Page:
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Book Review: Someone let the dogs out in "Nightbitch"

There’s nothing like stumbling upon a book that makes you go, “What the fuck?” Rachel Yoder’s 2021 debut novel “Nightbitch” was my WTF moment recently. I first heard about the contemporary novel when it was announced it was to be developed into a film with Amy Adams––so naturally, I had to track it down. And boy, “Nightbitch” is a wild and strange ride.

A stay-at-home mom we know as ‘Nightbitch’ believes she’s turning into a dog after finding a patch of course hair on the back of her neck, and experiencing some…primal changes. Sharper canines. Growing a tail. Urges to eat raw meat. Howling at the moon. Her nonchalant husband dismisses her concerns and indulges her alter-ego. As the unnamed protagonist seems to transform more and more into a canine, she seeks guidance in a mysterious book on mystical women. She becomes entangled with a group of neighborhood mommies involved in a multilevel marketing scheme.

Yoder’s examinations of motherhood, violence, art, and feminism are hashed out throughout Nightbitch’s metamorphosis. The anonymous protagonist choice allows readers to place themselves into Nightbitch’s shoes, eliciting readers' unexpected feelings of guilt, shame, and anger if they really immerse themselves. The pressures of motherhood and being an artist mirror one another––at times blending into one. Despite not being a mother myself, Nightbitch’s observations and behaviors somehow make sense with the excruciating pressure, stress, and expectations modern mothers must deal with daily due to societal norms.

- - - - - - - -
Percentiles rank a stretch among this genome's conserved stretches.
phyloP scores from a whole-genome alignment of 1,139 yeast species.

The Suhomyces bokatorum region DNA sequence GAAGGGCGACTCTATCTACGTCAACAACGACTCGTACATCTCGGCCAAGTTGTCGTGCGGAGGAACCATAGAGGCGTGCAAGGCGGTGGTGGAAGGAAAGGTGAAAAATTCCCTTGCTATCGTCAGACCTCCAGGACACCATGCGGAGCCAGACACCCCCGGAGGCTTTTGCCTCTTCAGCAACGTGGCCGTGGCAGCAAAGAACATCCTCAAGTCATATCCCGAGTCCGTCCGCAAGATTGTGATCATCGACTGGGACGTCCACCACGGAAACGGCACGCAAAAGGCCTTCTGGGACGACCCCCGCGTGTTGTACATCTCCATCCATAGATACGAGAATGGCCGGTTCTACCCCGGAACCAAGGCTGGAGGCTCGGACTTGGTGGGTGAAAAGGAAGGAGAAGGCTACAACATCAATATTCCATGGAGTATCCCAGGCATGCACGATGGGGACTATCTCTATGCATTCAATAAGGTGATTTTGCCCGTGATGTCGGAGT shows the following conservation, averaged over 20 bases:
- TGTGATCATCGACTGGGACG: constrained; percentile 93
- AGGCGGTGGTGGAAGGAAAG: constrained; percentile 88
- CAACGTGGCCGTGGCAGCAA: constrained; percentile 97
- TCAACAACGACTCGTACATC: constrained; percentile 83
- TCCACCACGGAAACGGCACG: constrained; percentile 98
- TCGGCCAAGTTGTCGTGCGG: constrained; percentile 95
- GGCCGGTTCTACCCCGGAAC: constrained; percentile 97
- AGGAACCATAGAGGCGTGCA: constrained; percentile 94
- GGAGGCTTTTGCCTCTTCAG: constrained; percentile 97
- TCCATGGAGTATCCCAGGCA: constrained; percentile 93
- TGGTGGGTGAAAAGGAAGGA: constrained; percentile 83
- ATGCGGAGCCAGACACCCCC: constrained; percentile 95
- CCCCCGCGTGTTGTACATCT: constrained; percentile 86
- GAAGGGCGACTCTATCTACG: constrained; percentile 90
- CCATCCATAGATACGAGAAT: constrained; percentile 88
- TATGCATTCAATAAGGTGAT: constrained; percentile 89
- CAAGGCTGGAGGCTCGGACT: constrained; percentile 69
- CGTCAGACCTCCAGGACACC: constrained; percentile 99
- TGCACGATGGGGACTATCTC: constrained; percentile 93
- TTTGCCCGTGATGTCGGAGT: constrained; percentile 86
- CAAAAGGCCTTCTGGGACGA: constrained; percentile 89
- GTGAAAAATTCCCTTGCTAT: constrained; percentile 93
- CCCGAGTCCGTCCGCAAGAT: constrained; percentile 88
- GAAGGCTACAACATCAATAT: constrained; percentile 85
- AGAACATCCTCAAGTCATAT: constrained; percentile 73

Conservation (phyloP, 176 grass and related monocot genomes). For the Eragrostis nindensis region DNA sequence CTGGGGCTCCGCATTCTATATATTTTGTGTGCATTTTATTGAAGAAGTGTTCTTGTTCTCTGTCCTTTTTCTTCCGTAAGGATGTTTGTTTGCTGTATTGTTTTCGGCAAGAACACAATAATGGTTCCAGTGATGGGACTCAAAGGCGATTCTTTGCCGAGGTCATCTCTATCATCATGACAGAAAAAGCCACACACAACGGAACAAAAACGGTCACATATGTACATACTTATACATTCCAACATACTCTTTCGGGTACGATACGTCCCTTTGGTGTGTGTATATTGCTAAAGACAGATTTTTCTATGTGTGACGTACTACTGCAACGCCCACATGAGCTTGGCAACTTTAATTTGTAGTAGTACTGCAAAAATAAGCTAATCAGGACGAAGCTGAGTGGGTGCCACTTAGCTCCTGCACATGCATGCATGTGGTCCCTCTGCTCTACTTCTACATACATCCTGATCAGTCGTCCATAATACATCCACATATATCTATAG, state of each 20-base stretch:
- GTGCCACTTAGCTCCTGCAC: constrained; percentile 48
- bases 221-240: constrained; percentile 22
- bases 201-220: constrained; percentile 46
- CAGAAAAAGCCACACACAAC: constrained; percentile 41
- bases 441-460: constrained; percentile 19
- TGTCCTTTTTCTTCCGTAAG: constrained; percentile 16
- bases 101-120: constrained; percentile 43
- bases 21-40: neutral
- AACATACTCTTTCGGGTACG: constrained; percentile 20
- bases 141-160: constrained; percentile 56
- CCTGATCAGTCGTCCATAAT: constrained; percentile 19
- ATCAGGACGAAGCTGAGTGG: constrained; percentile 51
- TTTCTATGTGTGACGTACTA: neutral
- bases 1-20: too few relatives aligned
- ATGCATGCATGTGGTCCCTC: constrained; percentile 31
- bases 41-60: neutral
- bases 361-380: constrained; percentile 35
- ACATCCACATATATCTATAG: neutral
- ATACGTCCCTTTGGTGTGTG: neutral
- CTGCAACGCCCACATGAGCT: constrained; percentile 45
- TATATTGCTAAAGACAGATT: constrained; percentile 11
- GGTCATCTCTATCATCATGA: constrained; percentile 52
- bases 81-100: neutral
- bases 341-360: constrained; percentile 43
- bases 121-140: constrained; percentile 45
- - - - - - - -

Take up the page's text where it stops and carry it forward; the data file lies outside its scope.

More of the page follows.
Weaving the themes of art and motherhood together with the canine transformation was a bold choice from Yoder. Although the dots connect all the novel’s themes, it felt like something was missing. The cathartic ending should’ve wrapped up the story with a pretty bow but left something to be desired. Without spoiling anything, the mother’s performance art show was too expected for my liking––a messier or cliff-hanging ending would’ve satisfied me, personally. I’m all for some self-actualization in characters, but for “Nightbitch,” I so desperately wanted her to go absolutely apeshit and fully embrace the canine alter ego in greater capacity––but alas, we can’t always get what we want.

In addition to the lackluster ending, the novel's first half could have been cut down to some extent. By the second half, it was hard to put down “Nightbitch,” but the first half dragged. Also, the son’s constant appearance–which, I know, she’s a mother, but goodness gracious, I could’ve done without the paragraphs on the son’s antics and her monologues about him.

Wholly original and unexpected, “Nightbitch” is an intriguing examination of motherhood, art, power, and feminism with the perfect dose of absurdity within the suburban setting.

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